Once you reached the top you could feel the summer breeze and hear the sounds of the city rising up. I could feel it was a moment to remember and I have done so many times since. As beautiful as the sights are, I think it took all the senses to establish that moment in my mind.

Having been fortunate to travel and share my experiences I have noticed that showing pictures of your travels tends to have the same effect of seeing the old slide show of our neighbor’s summer vacation. Many of us have suffered through those. I now realize although we see the great photos and see their excitement we have not experienced being there. It takes the combination of all the senses to get the full effect.

The same is true for us as writers. We need to write with all the senses. We must not only paint the picture but we need to allow our readers to smell the roses, feel the breeze, hear the sounds and enjoy the celebration. I am not saying we must spend page after page describing in great detail each and every scene but make the reader aware of their surroundings in the story. If we do this we can establish a moment in their mind. Hopefully it will be a moment they will remember time and time again.        

Wednesday, November 19, 2014


By Ali Brandon

I’m one of those writers that we call “pantsers”…I write by the seat of my pants without a whole lot of prep. We pantsers run on instinct and flashes of brilliance, and we cross our fingers and hope it all works out. And usually it does, though not without a lot of sweat toward the end trying to wrap up all the loose ends.

This is as opposed to the “planner” types. You know who you are! You folks outline and write bios on your characters and pretty well have your story locked in before you begin. But, pantser or planner, sometimes we all have problems when it comes to establishing logical motivation for our characters. So what to do when this happens?

My best advice is to go back to the basics…and I’m talking WAY back. When you’re stumped for a motive, maybe when you’ve tangled yourself up in too complicated a background for your characters, why not go classical, even Biblical? Tap into The Seven Deadly Sins for the very fundamental motivations for humans since the beginning.

So, here you go. These sins obviously will apply to your villains…though, in moderation, they also serve as the necessary flaw in an otherwise likable hero or heroine:

·        WRATH – More commonly known as anger, Wrath is always a great motive. My killers all seem to be driven at least partially by rage of some sort, whether it is anger at the world for some perceived injustice, or anger at a particular person who they feel has done them wrong. As we all know—in real life, as well as in fiction—wrath can lead to murder, whether spontaneous or premeditated.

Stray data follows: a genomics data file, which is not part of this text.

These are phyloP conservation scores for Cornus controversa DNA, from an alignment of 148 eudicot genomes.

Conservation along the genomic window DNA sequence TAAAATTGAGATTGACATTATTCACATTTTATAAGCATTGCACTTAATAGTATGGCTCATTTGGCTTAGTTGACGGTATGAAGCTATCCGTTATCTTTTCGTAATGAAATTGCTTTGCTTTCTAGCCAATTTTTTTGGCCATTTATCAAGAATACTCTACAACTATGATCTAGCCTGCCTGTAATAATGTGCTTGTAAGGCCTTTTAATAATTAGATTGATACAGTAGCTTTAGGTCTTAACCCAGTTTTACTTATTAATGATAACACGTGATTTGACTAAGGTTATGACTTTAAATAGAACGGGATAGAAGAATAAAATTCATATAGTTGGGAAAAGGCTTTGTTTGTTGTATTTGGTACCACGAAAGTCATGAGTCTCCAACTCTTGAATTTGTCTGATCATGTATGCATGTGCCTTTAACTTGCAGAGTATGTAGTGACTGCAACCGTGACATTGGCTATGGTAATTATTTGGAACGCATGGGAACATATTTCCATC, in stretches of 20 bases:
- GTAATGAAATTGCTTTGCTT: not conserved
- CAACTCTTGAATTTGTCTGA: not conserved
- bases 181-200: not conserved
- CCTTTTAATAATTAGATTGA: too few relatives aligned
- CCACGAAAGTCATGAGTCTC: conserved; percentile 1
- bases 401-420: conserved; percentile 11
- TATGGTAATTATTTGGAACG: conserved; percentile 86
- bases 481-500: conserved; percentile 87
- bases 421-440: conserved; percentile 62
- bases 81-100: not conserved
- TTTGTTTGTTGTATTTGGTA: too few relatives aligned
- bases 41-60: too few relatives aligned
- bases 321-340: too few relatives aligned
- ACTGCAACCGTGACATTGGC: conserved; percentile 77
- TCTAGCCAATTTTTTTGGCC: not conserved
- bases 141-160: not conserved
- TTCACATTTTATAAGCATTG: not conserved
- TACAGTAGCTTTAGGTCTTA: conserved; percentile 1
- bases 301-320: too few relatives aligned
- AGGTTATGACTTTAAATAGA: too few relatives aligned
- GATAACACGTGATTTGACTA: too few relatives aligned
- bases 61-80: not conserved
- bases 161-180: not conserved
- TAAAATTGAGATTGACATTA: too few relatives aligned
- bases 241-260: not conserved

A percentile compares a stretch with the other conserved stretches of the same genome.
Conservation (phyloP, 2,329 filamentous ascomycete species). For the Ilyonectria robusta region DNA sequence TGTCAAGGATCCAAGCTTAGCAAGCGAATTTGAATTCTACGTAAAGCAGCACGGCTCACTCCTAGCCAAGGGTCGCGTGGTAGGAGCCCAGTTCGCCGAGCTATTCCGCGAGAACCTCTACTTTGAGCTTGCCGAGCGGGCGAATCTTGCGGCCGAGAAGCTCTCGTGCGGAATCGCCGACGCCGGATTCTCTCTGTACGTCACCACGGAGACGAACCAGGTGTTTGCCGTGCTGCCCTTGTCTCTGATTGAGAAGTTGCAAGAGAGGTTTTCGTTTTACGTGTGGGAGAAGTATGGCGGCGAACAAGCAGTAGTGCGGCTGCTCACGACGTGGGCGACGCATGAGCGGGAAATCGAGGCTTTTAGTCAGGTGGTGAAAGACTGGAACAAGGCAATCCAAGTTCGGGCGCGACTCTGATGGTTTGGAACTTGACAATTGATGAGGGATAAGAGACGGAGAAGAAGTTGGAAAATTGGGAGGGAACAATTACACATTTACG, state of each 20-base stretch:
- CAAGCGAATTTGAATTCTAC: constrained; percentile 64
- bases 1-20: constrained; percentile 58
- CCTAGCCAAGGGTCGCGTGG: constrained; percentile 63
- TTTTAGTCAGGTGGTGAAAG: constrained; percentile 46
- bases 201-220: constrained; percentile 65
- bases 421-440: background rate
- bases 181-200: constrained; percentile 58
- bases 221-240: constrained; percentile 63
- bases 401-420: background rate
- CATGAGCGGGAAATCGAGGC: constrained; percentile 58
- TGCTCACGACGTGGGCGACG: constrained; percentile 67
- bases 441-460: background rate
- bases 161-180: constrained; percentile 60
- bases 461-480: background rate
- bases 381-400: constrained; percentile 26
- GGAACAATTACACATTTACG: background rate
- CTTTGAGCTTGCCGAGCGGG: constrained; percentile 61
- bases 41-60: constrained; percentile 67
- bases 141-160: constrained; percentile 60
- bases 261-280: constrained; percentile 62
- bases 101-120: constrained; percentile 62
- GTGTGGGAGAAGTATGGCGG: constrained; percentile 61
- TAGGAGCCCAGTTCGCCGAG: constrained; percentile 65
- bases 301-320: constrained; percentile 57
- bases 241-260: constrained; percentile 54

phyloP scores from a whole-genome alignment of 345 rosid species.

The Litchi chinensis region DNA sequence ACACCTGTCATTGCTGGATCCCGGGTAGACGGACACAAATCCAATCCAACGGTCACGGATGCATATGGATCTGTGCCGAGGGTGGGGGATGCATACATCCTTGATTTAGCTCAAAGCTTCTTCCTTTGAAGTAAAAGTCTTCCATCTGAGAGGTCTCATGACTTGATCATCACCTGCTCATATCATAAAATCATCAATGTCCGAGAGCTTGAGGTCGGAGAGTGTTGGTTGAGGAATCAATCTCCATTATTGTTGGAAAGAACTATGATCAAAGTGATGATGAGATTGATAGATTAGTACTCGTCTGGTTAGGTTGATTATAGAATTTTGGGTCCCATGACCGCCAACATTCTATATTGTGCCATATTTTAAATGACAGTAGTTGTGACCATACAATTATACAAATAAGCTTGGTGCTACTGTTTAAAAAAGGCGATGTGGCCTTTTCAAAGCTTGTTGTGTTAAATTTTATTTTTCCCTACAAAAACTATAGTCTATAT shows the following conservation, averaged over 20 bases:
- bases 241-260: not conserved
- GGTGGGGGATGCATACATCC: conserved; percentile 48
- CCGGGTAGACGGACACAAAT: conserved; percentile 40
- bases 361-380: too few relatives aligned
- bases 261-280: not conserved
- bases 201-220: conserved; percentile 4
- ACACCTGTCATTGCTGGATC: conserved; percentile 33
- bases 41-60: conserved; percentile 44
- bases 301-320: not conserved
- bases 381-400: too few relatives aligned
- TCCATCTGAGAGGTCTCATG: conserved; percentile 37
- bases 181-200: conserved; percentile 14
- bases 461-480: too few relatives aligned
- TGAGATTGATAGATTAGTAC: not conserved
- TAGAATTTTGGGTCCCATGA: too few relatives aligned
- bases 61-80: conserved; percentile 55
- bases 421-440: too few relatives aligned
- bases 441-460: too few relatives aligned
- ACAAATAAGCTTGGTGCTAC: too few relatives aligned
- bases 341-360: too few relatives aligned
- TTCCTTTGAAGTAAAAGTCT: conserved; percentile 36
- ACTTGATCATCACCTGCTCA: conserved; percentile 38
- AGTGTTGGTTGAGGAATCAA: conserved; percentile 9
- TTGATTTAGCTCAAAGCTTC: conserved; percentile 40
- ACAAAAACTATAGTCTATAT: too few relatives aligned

·        Greed – A staple of caper novels, Greed is usually--but not always--a motivation for theft. Greed, however, does not always have to be about money. Maybe your antagonist wants to control all the land in town, and your protagonist must try to stop his takeover. Or maybe said villain wants your hero’s great job, beautiful family, and overall successful life, and tries to destroy him or her to gain this.
·        Sloth --This sin is a bit harder to incorporate, but it’s still a useful one. Sloth can translate to a character’s deliberate inaction, which can result in something bad happening to a good person, setting the story line into motion.
·        Pride -- This sin can be a flaw, but it also can be a positive. In my BLACK CAT BOOKSHOP MYSTERIES, my protagonist, Darla Pettistone, has pride in her store and her employees, and this spurs many of her actions, including searching out murderers. But a villain overcome by Pride may stoop to all sorts of crimes, including murder, in order to keep his proud fa├žade intact.
·        Lust -- We all know about Lust! It can lead to many other bad things: cheating on spouses, sex crimes, even murder. I write cozy mysteries, so I haven’t tapped into this sin yet…but I might.
·        Envy -- When I envy you, I want what you have…but if I can’t have it, I don’t want you to have it, either. Envy is a sneaky little sin. It can appear as nothing worse than a bit of pettiness but, nurtured, it can lead to other, more serious sins…again, even murder.
·        Gluttony -- A 1st cousin to greed, and not only related simply to food. Gluttony is indulging in too much of anything. I may be rich, but I want to be richer! And sometimes the accumulation of wealth requires removing certain people from the picture.

And there you are. Now, next time you’re stumped for a motive for your bad guy or gal, simply reach for one of the Seven!
Ali Brandon is the New York Times bestselling author of the Black Cat Bookshop Mystery series from Berkley Prime Crime. Book 4 in the series, LITERALLY MURDER, will be on the shelf September 30. Writing under her real name, Diane A.S. Stuckart, Ali penned the popular Leonardo da Vinci historical mystery series, which has received starred reviews from Publishers Weekly and Library Journal, as well as a Florida Book Award. Additionally, she is the author of five critically reviewed historical romances, which will soon be re-released as eBooks. A native Texan with a degree in Journalism from the University of Oklahoma, Diane a/k/a Ali now lives in South Florida. She’s a member of Mystery Writers of America and the Cat Writers Association. Visit her, and be sure to “like” Hamlet on .